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Authors: Fred Wang, Partner, Brian Dudley, Principal, and Luke Prioleau, Senior Associate, Growth Equity

Key Takeaways for Q2 2020

  • The demand for cybersecurity solutions accelerated in Q2 as many companies dealt with the challenges of securing an increasingly digital and distributed workforce

  • Cybersecurity companies were handsomely rewarded within the public markets during the 2nd quarter as their solutions became more mission-critical than ever before

  • Adams Street expects the cybersecurity sector to remain healthy and continue to outpace the rest of the market in the near term

LTM Indexed Stock Performance

Global uncertainty was reaching peak levels at the start of Q2 2020. The COVID-19 pandemic was picking up steam worldwide and the S&P 500 sat nearly 25% lower than its all-time high, which had occurred a mere 41 days prior. Communities around the globe came to the realization that facemasks, social distancing, and working from home would not be a quick remedy to the coronavirus, but rather a way of life for the foreseeable future. As individuals were forced to rapidly adapt to the “new normal” across both their personal and professional lives, many businesses faced similar predicaments and found themselves scrambling to maintain some level of operational continuity as they were forced to throw their traditional playbooks out the window. Reduced budgets, suspended business travel, and dislocated supply chains presented massive hurdles for many organizations across all sectors. For cybersecurity, the shift to working remote caused the most disruption, due to the need to instantaneously secure a fully distributed workforce.

Even with proper warning, overhauling a company’s IT infrastructure to ensure a secure remote working environment is an arduous task. As IT teams were not even afforded the luxury of a heads-up, they had to design and implement a plan within weeks which previously might have taken years to complete.

The demand for cybersecurity solutions accelerated in Q2 as many companies dealt with the security challenges of an increasingly digital and distributed workforce

As such, the demand for cybersecurity solutions accelerated in Q2 as many companies dealt with the security challenges of an increasingly digital and distributed workforce. Below are three sub-sectors that have been seeing particularly strong tailwinds as a result of COVID-19.

  • Identity and Multi-Factor Authentication:
    Verifying that an employee is who they say they are is a necessity when granting access to internal systems. Now that employees are logging in from outside a company’s network, it is critical to use identity verification and multi-factor authentication tools to ensure internal systems are only accessed by appropriate parties. Okta (OKTA), Ping Identity (PING), SailPoint Technologies (SAIL), and OneSpan (OSPN), four public identity security providers, all saw 50%+ quarter-over-quarter stock price gains as demand for their solutions soared.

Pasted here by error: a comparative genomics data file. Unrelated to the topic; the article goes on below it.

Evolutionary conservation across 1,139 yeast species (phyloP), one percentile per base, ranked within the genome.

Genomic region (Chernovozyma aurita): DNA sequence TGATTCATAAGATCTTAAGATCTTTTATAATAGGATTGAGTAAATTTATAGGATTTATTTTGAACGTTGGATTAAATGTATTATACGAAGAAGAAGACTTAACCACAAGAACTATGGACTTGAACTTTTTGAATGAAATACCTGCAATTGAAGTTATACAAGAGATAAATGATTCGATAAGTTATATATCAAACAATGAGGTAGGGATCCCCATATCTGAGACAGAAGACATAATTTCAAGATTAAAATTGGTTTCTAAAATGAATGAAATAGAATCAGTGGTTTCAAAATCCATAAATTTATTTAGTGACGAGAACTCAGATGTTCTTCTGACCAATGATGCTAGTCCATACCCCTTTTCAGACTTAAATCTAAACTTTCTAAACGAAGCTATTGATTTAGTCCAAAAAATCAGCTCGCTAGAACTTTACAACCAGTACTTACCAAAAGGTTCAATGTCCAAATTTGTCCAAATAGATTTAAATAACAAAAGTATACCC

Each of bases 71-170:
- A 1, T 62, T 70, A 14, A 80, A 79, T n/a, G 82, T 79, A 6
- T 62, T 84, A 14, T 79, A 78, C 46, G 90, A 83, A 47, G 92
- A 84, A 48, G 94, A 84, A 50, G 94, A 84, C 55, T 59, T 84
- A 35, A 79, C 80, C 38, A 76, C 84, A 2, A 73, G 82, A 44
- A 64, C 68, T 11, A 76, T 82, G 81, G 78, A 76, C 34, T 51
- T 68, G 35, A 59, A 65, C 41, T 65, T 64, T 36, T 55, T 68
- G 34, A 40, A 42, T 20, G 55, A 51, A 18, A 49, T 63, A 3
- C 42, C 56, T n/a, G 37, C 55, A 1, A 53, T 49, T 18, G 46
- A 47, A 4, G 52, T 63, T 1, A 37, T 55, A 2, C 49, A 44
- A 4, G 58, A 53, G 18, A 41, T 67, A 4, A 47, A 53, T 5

• Endpoint Security:
    While working at home, employees are forced to rely on laptops, tablets, and mobile phones to do their job. Not only does this result in a substantial increase in the number of endpoints within an organization’s perimeter, but these new endpoints are connected to less secure home networks and are used for both professional and personal use. Crowdstrike (CRWD), one of the leading endpoint security platforms, saw an 80% stock price increase in Q2, the largest gain of all public cybersecurity companies. CRWD handily exceeded the upper-end of their revenue guidance for their 1st Quarter (ending 4/30/20) and increased their guidance for the remainder of their fiscal year (ending 1/31/21).
  • Managed Detection and Response (MDR):
    Many small- to medium-sized businesses, in particular, scrambled to establish adequate security protocols for a work-from-home environment. Time and budget pressures meant many of these businesses were forced to look outward for a quick and cost-effective solution. MDR and security operations center (SOC) platforms offer an immediate solution to shore up a company’s security operations without needing to add expensive cybersecurity talent. Adams Street’s portfolio company, Arctic Wolf Networks, provides a SOC-as-a-service platform and is seeing strong adoption as customers turn to their product as a turnkey solution for 24×7 protection.